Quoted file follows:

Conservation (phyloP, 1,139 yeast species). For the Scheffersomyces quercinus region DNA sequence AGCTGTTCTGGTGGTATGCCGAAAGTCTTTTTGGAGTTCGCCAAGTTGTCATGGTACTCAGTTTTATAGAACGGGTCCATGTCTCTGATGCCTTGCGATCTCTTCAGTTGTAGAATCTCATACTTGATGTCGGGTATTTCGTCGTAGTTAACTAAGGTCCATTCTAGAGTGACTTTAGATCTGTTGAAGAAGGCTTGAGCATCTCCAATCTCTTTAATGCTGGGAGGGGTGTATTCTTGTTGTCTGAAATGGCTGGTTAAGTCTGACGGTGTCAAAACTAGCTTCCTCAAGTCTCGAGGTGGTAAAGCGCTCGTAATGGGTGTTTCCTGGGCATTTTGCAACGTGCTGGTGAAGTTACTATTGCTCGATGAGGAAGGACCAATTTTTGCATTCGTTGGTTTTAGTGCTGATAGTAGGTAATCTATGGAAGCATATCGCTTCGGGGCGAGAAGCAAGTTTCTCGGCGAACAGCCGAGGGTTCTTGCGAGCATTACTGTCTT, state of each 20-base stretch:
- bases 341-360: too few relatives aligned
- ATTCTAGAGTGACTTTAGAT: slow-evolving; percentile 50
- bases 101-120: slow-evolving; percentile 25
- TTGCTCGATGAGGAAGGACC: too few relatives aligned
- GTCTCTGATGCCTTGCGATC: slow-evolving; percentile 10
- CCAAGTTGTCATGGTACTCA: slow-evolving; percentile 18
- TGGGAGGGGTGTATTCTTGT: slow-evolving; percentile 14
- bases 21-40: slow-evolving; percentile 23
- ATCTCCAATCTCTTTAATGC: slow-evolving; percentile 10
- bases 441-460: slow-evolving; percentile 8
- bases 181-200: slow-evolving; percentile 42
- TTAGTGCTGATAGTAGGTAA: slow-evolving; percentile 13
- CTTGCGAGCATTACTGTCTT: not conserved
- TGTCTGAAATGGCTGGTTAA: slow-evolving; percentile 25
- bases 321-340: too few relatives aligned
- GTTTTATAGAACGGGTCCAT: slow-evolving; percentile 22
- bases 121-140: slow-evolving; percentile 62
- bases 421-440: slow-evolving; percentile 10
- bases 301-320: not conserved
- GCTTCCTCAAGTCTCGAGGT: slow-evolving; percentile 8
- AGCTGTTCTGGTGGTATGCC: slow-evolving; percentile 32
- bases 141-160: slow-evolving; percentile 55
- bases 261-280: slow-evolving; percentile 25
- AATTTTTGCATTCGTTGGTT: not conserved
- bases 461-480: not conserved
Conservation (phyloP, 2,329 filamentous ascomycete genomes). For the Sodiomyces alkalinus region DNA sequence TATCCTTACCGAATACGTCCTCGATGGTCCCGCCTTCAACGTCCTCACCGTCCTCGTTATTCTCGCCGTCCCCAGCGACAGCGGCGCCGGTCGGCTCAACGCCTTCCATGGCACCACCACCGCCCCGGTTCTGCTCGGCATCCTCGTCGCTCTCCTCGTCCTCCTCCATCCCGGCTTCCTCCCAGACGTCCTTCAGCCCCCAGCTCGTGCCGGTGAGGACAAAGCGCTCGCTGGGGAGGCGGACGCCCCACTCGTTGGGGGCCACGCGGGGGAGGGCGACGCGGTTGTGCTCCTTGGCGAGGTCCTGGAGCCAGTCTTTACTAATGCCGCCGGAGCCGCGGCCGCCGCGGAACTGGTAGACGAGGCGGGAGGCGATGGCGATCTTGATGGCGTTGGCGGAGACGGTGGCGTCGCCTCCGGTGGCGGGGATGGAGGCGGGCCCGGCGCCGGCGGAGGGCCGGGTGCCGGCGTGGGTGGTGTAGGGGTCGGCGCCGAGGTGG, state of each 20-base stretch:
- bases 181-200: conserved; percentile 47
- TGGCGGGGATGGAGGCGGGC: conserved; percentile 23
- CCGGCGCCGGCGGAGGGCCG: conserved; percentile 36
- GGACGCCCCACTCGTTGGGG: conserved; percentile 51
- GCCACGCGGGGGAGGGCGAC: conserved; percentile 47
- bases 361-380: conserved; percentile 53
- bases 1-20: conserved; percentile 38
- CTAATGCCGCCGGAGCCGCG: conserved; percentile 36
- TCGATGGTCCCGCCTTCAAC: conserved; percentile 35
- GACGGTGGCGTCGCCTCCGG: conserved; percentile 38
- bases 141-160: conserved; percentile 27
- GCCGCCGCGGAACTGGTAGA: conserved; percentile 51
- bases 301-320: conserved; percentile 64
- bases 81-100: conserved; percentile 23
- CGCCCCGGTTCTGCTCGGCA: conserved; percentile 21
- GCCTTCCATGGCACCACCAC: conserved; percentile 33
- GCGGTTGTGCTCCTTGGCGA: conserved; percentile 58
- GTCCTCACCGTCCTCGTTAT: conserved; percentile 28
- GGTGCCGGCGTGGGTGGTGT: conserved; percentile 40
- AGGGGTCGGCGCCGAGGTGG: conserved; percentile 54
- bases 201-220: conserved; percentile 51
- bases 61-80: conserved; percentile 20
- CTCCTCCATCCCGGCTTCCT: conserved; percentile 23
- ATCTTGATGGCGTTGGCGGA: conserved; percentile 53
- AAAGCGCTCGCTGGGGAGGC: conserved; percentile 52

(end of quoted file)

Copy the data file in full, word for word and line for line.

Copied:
Conservation (phyloP, 1,139 yeast species). For the Scheffersomyces quercinus region DNA sequence AGCTGTTCTGGTGGTATGCCGAAAGTCTTTTTGGAGTTCGCCAAGTTGTCATGGTACTCAGTTTTATAGAACGGGTCCATGTCTCTGATGCCTTGCGATCTCTTCAGTTGTAGAATCTCATACTTGATGTCGGGTATTTCGTCGTAGTTAACTAAGGTCCATTCTAGAGTGACTTTAGATCTGTTGAAGAAGGCTTGAGCATCTCCAATCTCTTTAATGCTGGGAGGGGTGTATTCTTGTTGTCTGAAATGGCTGGTTAAGTCTGACGGTGTCAAAACTAGCTTCCTCAAGTCTCGAGGTGGTAAAGCGCTCGTAATGGGTGTTTCCTGGGCATTTTGCAACGTGCTGGTGAAGTTACTATTGCTCGATGAGGAAGGACCAATTTTTGCATTCGTTGGTTTTAGTGCTGATAGTAGGTAATCTATGGAAGCATATCGCTTCGGGGCGAGAAGCAAGTTTCTCGGCGAACAGCCGAGGGTTCTTGCGAGCATTACTGTCTT, state of each 20-base stretch:
- bases 341-360: too few relatives aligned
- ATTCTAGAGTGACTTTAGAT: slow-evolving; percentile 50
- bases 101-120: slow-evolving; percentile 25
- TTGCTCGATGAGGAAGGACC: too few relatives aligned
- GTCTCTGATGCCTTGCGATC: slow-evolving; percentile 10
- CCAAGTTGTCATGGTACTCA: slow-evolving; percentile 18
- TGGGAGGGGTGTATTCTTGT: slow-evolving; percentile 14
- bases 21-40: slow-evolving; percentile 23
- ATCTCCAATCTCTTTAATGC: slow-evolving; percentile 10
- bases 441-460: slow-evolving; percentile 8
- bases 181-200: slow-evolving; percentile 42
- TTAGTGCTGATAGTAGGTAA: slow-evolving; percentile 13
- CTTGCGAGCATTACTGTCTT: not conserved
- TGTCTGAAATGGCTGGTTAA: slow-evolving; percentile 25
- bases 321-340: too few relatives aligned
- GTTTTATAGAACGGGTCCAT: slow-evolving; percentile 22
- bases 121-140: slow-evolving; percentile 62
- bases 421-440: slow-evolving; percentile 10
- bases 301-320: not conserved
- GCTTCCTCAAGTCTCGAGGT: slow-evolving; percentile 8
- AGCTGTTCTGGTGGTATGCC: slow-evolving; percentile 32
- bases 141-160: slow-evolving; percentile 55
- bases 261-280: slow-evolving; percentile 25
- AATTTTTGCATTCGTTGGTT: not conserved
- bases 461-480: not conserved
Conservation (phyloP, 2,329 filamentous ascomycete genomes). For the Sodiomyces alkalinus region DNA sequence TATCCTTACCGAATACGTCCTCGATGGTCCCGCCTTCAACGTCCTCACCGTCCTCGTTATTCTCGCCGTCCCCAGCGACAGCGGCGCCGGTCGGCTCAACGCCTTCCATGGCACCACCACCGCCCCGGTTCTGCTCGGCATCCTCGTCGCTCTCCTCGTCCTCCTCCATCCCGGCTTCCTCCCAGACGTCCTTCAGCCCCCAGCTCGTGCCGGTGAGGACAAAGCGCTCGCTGGGGAGGCGGACGCCCCACTCGTTGGGGGCCACGCGGGGGAGGGCGACGCGGTTGTGCTCCTTGGCGAGGTCCTGGAGCCAGTCTTTACTAATGCCGCCGGAGCCGCGGCCGCCGCGGAACTGGTAGACGAGGCGGGAGGCGATGGCGATCTTGATGGCGTTGGCGGAGACGGTGGCGTCGCCTCCGGTGGCGGGGATGGAGGCGGGCCCGGCGCCGGCGGAGGGCCGGGTGCCGGCGTGGGTGGTGTAGGGGTCGGCGCCGAGGTGG, state of each 20-base stretch:
- bases 181-200: conserved; percentile 47
- TGGCGGGGATGGAGGCGGGC: conserved; percentile 23
- CCGGCGCCGGCGGAGGGCCG: conserved; percentile 36
- GGACGCCCCACTCGTTGGGG: conserved; percentile 51
- GCCACGCGGGGGAGGGCGAC: conserved; percentile 47
- bases 361-380: conserved; percentile 53
- bases 1-20: conserved; percentile 38
- CTAATGCCGCCGGAGCCGCG: conserved; percentile 36
- TCGATGGTCCCGCCTTCAAC: conserved; percentile 35
- GACGGTGGCGTCGCCTCCGG: conserved; percentile 38
- bases 141-160: conserved; percentile 27
- GCCGCCGCGGAACTGGTAGA: conserved; percentile 51
- bases 301-320: conserved; percentile 64
- bases 81-100: conserved; percentile 23
- CGCCCCGGTTCTGCTCGGCA: conserved; percentile 21
- GCCTTCCATGGCACCACCAC: conserved; percentile 33
- GCGGTTGTGCTCCTTGGCGA: conserved; percentile 58
- GTCCTCACCGTCCTCGTTAT: conserved; percentile 28
- GGTGCCGGCGTGGGTGGTGT: conserved; percentile 40
- AGGGGTCGGCGCCGAGGTGG: conserved; percentile 54
- bases 201-220: conserved; percentile 51
- bases 61-80: conserved; percentile 20
- CTCCTCCATCCCGGCTTCCT: conserved; percentile 23
- ATCTTGATGGCGTTGGCGGA: conserved; percentile 53
- AAAGCGCTCGCTGGGGAGGC: conserved; percentile 52